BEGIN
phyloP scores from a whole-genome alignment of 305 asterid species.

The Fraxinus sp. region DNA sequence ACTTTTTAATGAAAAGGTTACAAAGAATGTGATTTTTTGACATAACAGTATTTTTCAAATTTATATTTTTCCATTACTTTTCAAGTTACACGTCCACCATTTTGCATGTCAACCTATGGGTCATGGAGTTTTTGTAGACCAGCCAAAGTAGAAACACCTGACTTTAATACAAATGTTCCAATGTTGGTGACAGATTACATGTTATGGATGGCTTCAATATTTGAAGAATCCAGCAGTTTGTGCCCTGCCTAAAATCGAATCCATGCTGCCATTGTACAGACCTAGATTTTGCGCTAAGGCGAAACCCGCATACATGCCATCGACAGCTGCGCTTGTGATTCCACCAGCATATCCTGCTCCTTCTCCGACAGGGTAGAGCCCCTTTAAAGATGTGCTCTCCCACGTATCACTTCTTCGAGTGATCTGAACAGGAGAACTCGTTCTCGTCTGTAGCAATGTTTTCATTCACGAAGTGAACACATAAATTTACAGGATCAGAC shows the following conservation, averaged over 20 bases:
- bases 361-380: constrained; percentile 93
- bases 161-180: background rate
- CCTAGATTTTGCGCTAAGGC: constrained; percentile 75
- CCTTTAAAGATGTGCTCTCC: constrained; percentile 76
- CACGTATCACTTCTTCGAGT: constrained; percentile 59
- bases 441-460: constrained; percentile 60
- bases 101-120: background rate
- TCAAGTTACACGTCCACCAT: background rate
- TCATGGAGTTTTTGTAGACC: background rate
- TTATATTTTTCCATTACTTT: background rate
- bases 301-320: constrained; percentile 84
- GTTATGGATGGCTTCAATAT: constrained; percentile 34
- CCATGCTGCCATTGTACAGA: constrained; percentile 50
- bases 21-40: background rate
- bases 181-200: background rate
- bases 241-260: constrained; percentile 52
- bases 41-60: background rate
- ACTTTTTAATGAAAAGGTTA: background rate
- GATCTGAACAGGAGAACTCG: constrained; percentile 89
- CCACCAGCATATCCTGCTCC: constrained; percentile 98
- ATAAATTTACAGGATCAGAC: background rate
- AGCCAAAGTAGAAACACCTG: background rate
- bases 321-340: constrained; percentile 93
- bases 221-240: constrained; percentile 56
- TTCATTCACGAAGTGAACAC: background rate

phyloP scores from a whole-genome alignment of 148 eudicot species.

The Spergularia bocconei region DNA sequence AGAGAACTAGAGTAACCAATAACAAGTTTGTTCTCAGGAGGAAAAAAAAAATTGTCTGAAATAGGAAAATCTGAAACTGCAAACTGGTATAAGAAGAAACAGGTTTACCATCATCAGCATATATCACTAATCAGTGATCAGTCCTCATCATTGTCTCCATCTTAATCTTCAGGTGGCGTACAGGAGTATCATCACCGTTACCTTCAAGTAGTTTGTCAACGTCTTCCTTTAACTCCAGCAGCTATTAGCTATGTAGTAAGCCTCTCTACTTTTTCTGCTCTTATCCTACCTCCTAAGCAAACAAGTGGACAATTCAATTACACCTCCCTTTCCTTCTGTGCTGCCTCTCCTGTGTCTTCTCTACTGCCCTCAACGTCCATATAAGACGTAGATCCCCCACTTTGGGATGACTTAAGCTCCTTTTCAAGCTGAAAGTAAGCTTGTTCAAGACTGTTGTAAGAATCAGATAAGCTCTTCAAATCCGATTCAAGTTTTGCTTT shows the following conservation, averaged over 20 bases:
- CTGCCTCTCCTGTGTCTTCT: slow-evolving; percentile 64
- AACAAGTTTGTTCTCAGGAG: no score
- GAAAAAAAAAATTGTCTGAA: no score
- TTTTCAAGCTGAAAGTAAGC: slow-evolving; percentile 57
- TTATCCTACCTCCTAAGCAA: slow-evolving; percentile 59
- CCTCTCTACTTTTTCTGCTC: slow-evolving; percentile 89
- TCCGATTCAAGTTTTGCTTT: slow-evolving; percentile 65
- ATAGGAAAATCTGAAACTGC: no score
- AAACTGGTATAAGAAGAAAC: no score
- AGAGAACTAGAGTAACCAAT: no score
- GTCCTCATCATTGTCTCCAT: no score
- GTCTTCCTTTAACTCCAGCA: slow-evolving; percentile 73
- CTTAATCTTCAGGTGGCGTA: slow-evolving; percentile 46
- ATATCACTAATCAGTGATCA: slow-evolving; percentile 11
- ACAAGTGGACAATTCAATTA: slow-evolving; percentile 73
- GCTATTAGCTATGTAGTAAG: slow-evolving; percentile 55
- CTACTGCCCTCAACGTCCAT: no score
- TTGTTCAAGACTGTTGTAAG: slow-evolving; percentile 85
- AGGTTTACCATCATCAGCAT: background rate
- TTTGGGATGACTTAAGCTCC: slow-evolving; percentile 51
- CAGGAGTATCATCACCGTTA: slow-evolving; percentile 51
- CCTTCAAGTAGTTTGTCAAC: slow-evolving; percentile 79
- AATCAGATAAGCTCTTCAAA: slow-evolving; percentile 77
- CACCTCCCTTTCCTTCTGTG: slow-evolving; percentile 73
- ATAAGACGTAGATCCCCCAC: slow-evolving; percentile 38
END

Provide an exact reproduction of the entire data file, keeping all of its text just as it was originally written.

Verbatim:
phyloP scores from a whole-genome alignment of 305 asterid species.

The Fraxinus sp. region DNA sequence ACTTTTTAATGAAAAGGTTACAAAGAATGTGATTTTTTGACATAACAGTATTTTTCAAATTTATATTTTTCCATTACTTTTCAAGTTACACGTCCACCATTTTGCATGTCAACCTATGGGTCATGGAGTTTTTGTAGACCAGCCAAAGTAGAAACACCTGACTTTAATACAAATGTTCCAATGTTGGTGACAGATTACATGTTATGGATGGCTTCAATATTTGAAGAATCCAGCAGTTTGTGCCCTGCCTAAAATCGAATCCATGCTGCCATTGTACAGACCTAGATTTTGCGCTAAGGCGAAACCCGCATACATGCCATCGACAGCTGCGCTTGTGATTCCACCAGCATATCCTGCTCCTTCTCCGACAGGGTAGAGCCCCTTTAAAGATGTGCTCTCCCACGTATCACTTCTTCGAGTGATCTGAACAGGAGAACTCGTTCTCGTCTGTAGCAATGTTTTCATTCACGAAGTGAACACATAAATTTACAGGATCAGAC shows the following conservation, averaged over 20 bases:
- bases 361-380: constrained; percentile 93
- bases 161-180: background rate
- CCTAGATTTTGCGCTAAGGC: constrained; percentile 75
- CCTTTAAAGATGTGCTCTCC: constrained; percentile 76
- CACGTATCACTTCTTCGAGT: constrained; percentile 59
- bases 441-460: constrained; percentile 60
- bases 101-120: background rate
- TCAAGTTACACGTCCACCAT: background rate
- TCATGGAGTTTTTGTAGACC: background rate
- TTATATTTTTCCATTACTTT: background rate
- bases 301-320: constrained; percentile 84
- GTTATGGATGGCTTCAATAT: constrained; percentile 34
- CCATGCTGCCATTGTACAGA: constrained; percentile 50
- bases 21-40: background rate
- bases 181-200: background rate
- bases 241-260: constrained; percentile 52
- bases 41-60: background rate
- ACTTTTTAATGAAAAGGTTA: background rate
- GATCTGAACAGGAGAACTCG: constrained; percentile 89
- CCACCAGCATATCCTGCTCC: constrained; percentile 98
- ATAAATTTACAGGATCAGAC: background rate
- AGCCAAAGTAGAAACACCTG: background rate
- bases 321-340: constrained; percentile 93
- bases 221-240: constrained; percentile 56
- TTCATTCACGAAGTGAACAC: background rate

phyloP scores from a whole-genome alignment of 148 eudicot species.

The Spergularia bocconei region DNA sequence AGAGAACTAGAGTAACCAATAACAAGTTTGTTCTCAGGAGGAAAAAAAAAATTGTCTGAAATAGGAAAATCTGAAACTGCAAACTGGTATAAGAAGAAACAGGTTTACCATCATCAGCATATATCACTAATCAGTGATCAGTCCTCATCATTGTCTCCATCTTAATCTTCAGGTGGCGTACAGGAGTATCATCACCGTTACCTTCAAGTAGTTTGTCAACGTCTTCCTTTAACTCCAGCAGCTATTAGCTATGTAGTAAGCCTCTCTACTTTTTCTGCTCTTATCCTACCTCCTAAGCAAACAAGTGGACAATTCAATTACACCTCCCTTTCCTTCTGTGCTGCCTCTCCTGTGTCTTCTCTACTGCCCTCAACGTCCATATAAGACGTAGATCCCCCACTTTGGGATGACTTAAGCTCCTTTTCAAGCTGAAAGTAAGCTTGTTCAAGACTGTTGTAAGAATCAGATAAGCTCTTCAAATCCGATTCAAGTTTTGCTTT shows the following conservation, averaged over 20 bases:
- CTGCCTCTCCTGTGTCTTCT: slow-evolving; percentile 64
- AACAAGTTTGTTCTCAGGAG: no score
- GAAAAAAAAAATTGTCTGAA: no score
- TTTTCAAGCTGAAAGTAAGC: slow-evolving; percentile 57
- TTATCCTACCTCCTAAGCAA: slow-evolving; percentile 59
- CCTCTCTACTTTTTCTGCTC: slow-evolving; percentile 89
- TCCGATTCAAGTTTTGCTTT: slow-evolving; percentile 65
- ATAGGAAAATCTGAAACTGC: no score
- AAACTGGTATAAGAAGAAAC: no score
- AGAGAACTAGAGTAACCAAT: no score
- GTCCTCATCATTGTCTCCAT: no score
- GTCTTCCTTTAACTCCAGCA: slow-evolving; percentile 73
- CTTAATCTTCAGGTGGCGTA: slow-evolving; percentile 46
- ATATCACTAATCAGTGATCA: slow-evolving; percentile 11
- ACAAGTGGACAATTCAATTA: slow-evolving; percentile 73
- GCTATTAGCTATGTAGTAAG: slow-evolving; percentile 55
- CTACTGCCCTCAACGTCCAT: no score
- TTGTTCAAGACTGTTGTAAG: slow-evolving; percentile 85
- AGGTTTACCATCATCAGCAT: background rate
- TTTGGGATGACTTAAGCTCC: slow-evolving; percentile 51
- CAGGAGTATCATCACCGTTA: slow-evolving; percentile 51
- CCTTCAAGTAGTTTGTCAAC: slow-evolving; percentile 79
- AATCAGATAAGCTCTTCAAA: slow-evolving; percentile 77
- CACCTCCCTTTCCTTCTGTG: slow-evolving; percentile 73
- ATAAGACGTAGATCCCCCAC: slow-evolving; percentile 38